A source of seemingly endless controversy, the legal status of abortion is of great importance, particularly for low-income women. Anti-abortion measures have consistently proven to disproportionately effect low-income women; one example of this is the Hyde Amendment passed in 1977, just three years after Roe v. Wade was decided. The Hyde Amendment barred the use of federal dollars for abortion services except in limited circumstances. except for when the life of the mother would be endangered by carrying the pregnancy to term. This Note highlights that the effects of the Hyde Amendment, combined with state restrictions on abortion services, results in significant consequences for low-income women seeking essential reproductive healthcare. Moreover, this Note focuses on how Texas Senate Bill 8 (“SB 8”) disproportionately affects low income women in all aspects of life. For instance, the costs of taking off work, traveling, and making the necessary arrangements to obtain an abortion are often affordable for middle- and upper-class women but the same cannot be said for a low-income woman choosing between securing needed reproductive healthcare and paying rent. The Author argues that because SB 8 is the most restrictive abortion law post Roe v. Wade, more low-income women will be forced to give birth to children for whom they may not be in a financial position to care, contributing further to the pernicious force of cyclical poverty. Furthermore, the Author proposes that Roe v. Wade be codified into federal law to break the cycle of poverty perpetuated by restrictive abortion bans such as SB 8. Disclaimer: This analysis was done in 2021 before the Supreme Court decided Dobbs v. Jackson Women’s Health in June of 2022 wherein Roe v. Wade was overturned. It is important to note that regardless of the Dobbs decision, this note focuses on the economic impact that restricted access to reproductive healthcare has on low-income women. In states where abortion is banned outright, that financial burden has since only grown.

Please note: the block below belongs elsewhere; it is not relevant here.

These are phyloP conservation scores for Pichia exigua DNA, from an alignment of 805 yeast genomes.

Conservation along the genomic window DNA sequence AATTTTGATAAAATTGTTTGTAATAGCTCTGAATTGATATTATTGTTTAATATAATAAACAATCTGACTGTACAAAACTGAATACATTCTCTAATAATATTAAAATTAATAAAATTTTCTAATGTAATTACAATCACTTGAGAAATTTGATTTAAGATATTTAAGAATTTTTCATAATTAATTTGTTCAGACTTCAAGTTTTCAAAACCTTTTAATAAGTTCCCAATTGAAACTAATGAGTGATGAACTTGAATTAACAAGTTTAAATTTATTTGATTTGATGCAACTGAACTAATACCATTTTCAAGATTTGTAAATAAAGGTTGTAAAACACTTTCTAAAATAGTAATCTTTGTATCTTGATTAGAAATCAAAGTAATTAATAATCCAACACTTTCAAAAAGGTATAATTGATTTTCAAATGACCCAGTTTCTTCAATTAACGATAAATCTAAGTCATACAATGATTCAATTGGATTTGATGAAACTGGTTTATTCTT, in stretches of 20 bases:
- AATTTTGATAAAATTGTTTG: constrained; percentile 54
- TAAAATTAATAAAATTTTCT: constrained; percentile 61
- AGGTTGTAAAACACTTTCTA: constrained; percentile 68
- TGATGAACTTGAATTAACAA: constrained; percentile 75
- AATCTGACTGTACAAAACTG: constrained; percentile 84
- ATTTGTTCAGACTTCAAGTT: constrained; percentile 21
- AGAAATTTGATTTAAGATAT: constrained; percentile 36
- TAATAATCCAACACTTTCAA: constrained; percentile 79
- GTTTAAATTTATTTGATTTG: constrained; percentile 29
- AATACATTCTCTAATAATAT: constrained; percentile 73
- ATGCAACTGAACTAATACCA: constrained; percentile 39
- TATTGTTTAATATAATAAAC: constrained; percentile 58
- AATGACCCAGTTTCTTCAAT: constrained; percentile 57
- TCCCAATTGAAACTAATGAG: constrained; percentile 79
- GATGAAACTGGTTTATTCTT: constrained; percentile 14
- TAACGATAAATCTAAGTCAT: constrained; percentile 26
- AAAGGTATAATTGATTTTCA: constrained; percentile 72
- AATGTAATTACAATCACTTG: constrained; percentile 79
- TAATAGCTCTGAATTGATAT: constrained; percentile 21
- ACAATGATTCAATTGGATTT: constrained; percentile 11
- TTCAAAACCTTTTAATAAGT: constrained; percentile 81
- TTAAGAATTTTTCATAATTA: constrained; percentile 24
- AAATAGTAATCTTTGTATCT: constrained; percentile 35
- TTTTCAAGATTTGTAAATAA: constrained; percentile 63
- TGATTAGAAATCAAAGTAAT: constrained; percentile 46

Roe, Abortion, Texas, SB 8, Low Income Women, Poverty